A Man Cured of AIDS

Friday, November 21, 2008

A man in Germany was unexpectedly cured of AIDS. Nobel Prize winning biologist Dr. David Baltimore explains how it happened and what it means in the search for a cure.


David Baltimore

Comments [13]

Sandra from NY, USA

Let's remember that AIDS is not the virus but the diagnosis of multiple symptoms...HIV (is the virus) plus one or more opportunistic infections. Someone can have HIV and PCP Pneumonia and be given the diagnosis of AIDS. That same person can be treated for pneumonia and no longer have pneumonia but will still have HIV.

Mar. 03 2009 08:29 AM
Joshua from chicago,IL

I enjoyed listening to the doctor. However, he seemed a bit limited in knowledge dealing with genes and HIV. Don't get me wrong, he is a noble prize winner in his efforts and research in the issue of AIDs which i applaud. however, i would like for him to mention the gene's name ( CCR5 deletion) I would also liked for him to mention the presences of CCR5 in Asian populations like the Koreans (CC-CKR-5 gene) nor the reason by behind the Kenyan sex workers who were no doubt exposed to to HIV but yet hasn't gotten it infected yet.

thank you

Feb. 25 2009 11:22 PM
Arsenio from Newark NJ USA

The path to cure of AIDS and other illnesses is thru Autohemotherapy (non-ozonated). But don't let the pharma companies read this because of the monetary obvious reasons.

Dec. 30 2008 07:08 PM
Barry from Mexico City

The big error of this claim is that no one has proven how the German was established to be HIV+ in the first place. I don’t see how anything can be proven scientifically by radio.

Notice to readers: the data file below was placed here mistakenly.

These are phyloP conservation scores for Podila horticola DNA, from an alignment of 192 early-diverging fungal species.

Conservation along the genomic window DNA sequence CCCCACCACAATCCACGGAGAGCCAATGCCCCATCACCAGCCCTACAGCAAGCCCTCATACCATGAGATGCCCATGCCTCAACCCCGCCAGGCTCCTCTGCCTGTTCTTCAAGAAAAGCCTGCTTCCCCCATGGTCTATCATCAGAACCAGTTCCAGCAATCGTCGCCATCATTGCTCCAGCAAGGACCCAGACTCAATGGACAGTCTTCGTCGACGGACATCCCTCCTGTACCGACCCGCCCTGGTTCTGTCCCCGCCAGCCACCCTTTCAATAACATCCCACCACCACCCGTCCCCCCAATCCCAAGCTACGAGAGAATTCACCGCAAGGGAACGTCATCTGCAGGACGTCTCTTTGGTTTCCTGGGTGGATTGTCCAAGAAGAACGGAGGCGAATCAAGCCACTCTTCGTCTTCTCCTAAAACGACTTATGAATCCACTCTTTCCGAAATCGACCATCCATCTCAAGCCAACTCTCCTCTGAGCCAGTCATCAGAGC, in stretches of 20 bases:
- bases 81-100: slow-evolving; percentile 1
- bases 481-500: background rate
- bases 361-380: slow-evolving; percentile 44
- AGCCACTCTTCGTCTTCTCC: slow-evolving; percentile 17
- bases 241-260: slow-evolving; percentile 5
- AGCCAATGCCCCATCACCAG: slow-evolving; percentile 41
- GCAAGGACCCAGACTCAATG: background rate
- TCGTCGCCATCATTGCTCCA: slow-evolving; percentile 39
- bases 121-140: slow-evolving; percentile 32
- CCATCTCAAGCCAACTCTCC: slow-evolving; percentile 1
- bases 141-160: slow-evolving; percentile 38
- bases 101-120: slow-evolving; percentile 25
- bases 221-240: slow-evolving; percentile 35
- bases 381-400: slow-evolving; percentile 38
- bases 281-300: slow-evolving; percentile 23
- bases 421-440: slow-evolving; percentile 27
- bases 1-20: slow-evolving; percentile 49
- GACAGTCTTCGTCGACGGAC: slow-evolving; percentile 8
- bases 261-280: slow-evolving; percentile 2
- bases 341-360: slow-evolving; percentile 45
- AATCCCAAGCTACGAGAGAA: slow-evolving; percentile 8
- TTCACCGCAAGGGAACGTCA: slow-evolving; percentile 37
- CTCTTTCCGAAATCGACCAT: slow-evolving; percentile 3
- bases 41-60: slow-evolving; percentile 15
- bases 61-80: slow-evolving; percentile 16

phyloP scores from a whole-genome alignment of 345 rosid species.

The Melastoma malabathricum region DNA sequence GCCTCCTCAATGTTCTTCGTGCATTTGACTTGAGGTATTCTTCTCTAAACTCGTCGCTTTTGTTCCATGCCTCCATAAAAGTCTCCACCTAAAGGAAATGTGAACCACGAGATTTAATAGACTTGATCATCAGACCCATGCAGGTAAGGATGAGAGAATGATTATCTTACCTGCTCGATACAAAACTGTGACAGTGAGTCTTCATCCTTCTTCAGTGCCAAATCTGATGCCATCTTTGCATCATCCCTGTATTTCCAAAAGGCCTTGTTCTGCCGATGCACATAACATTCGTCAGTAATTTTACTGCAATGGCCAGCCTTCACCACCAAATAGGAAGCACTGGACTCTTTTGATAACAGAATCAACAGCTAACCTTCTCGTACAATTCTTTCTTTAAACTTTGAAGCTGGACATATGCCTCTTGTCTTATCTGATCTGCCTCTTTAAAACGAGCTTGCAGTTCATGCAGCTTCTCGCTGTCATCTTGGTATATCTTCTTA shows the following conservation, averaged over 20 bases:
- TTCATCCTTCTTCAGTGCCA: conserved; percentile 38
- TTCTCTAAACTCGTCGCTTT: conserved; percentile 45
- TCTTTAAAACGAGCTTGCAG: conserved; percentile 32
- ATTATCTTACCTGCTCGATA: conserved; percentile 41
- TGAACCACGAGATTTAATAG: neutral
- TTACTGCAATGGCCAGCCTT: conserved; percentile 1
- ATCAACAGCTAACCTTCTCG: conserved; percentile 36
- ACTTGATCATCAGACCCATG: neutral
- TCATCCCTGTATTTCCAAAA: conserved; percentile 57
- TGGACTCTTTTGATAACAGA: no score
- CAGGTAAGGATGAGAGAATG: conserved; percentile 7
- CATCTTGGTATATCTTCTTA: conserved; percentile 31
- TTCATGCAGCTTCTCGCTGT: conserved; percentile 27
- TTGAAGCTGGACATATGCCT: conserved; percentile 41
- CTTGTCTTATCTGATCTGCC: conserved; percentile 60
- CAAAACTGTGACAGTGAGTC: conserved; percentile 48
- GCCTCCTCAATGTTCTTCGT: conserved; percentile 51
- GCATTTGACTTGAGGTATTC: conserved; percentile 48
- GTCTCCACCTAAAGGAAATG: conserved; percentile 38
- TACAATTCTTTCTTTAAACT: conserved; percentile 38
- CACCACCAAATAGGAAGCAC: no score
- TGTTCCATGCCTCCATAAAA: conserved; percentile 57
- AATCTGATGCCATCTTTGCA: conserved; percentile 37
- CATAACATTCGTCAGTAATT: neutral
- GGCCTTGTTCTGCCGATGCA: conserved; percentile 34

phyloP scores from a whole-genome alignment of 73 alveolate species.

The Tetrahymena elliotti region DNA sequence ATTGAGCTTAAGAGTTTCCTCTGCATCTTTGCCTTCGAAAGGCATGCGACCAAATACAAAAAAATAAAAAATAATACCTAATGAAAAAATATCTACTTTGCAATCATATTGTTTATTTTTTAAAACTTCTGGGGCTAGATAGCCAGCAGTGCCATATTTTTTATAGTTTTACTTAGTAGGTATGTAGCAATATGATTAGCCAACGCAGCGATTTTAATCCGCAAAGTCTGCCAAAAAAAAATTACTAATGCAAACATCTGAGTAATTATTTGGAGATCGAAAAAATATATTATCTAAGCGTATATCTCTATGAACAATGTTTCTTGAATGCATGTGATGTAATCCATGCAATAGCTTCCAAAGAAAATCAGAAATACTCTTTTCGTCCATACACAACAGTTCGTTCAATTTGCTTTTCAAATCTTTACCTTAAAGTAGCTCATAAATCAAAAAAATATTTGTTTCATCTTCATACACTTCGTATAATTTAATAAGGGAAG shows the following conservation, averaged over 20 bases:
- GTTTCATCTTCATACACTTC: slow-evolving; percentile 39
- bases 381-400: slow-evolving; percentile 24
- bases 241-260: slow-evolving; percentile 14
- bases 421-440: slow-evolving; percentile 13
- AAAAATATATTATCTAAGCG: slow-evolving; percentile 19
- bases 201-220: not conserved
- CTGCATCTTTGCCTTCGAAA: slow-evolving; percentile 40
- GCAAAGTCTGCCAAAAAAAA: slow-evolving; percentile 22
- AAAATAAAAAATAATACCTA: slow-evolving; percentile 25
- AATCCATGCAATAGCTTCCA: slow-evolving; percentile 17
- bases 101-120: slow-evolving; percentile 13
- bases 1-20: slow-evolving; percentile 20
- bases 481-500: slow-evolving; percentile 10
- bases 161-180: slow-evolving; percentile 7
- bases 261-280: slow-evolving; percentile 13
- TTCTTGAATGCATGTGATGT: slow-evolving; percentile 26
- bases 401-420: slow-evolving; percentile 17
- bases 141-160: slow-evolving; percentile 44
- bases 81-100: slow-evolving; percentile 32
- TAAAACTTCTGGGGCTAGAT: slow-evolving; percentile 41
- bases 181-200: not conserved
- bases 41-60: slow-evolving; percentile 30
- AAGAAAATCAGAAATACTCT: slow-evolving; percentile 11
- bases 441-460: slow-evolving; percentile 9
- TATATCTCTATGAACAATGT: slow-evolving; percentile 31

Nov. 23 2008 08:25 PM
Lawrence from Fort Lee, NJ

The discussion mentions how 10% of scandinavians and some germans have the anti-HIV gene unlike the rest of caucasians. I believe that a hypothesis surmised by BBC might have the answer. The romans killed off and assimilated people who might have had the gene with their own non-anti-HIV genes. Here is the article.


Nov. 21 2008 12:49 PM
tom from NJ

There is a NJ company, Energex Systems, ( that makes a device that can actually treat any pathogen in the blood, including HIV.

Clinical trials begin soon.

Its a much simpler process.

Nov. 21 2008 12:31 PM
The Truth from Atlanta/New York

At least he cares. I hope he has found the cure and wish him much success.

Nov. 21 2008 10:54 AM
The Truth from Atlanta/New York

Tony, "Evolutionary trade off?" Sickle Cell Anemia and Malaria? Why not Lou Gherigs Disease too?

Nov. 21 2008 10:52 AM
Tony from San Jose, CA

Are there any consequences to deactivating the creation of this protein? Conceivably, there is a trade off in evolutionary terms, a bit the same way with sickle cell anemia and malaria? Why humans have not evolved to be resistant to this?

PS: What do you think of our new president Chameau?

Nov. 21 2008 10:50 AM
Guy from Manhattan

Is there a way to get tested for this AIDS resistance possibly as an incentive to donate marrow?

Nov. 21 2008 10:49 AM
Scott Smith from Manhattan

How viable would gene therapy be for applying this cure?

Nov. 21 2008 10:49 AM
Tom from Toronto

I can see the super-rich going this route. Scary implications.

Nov. 21 2008 10:47 AM
Robert from NYC

Let's not get hopes up too much. First of all it involved replacing bone marrow which most insurance companies won't cover secondly it is extremely expensive procedure and finally it is a complicated procedure and can you imagine performing it on the millions who have AIDS!? Well, I'd like to think it would be done but being realistic I don't think so.

Nov. 21 2008 10:08 AM

Leave a Comment

Email addresses are required but never displayed.

Get the WNYC Morning Brief in your inbox.
We'll send you our top 5 stories every day, plus breaking news and weather.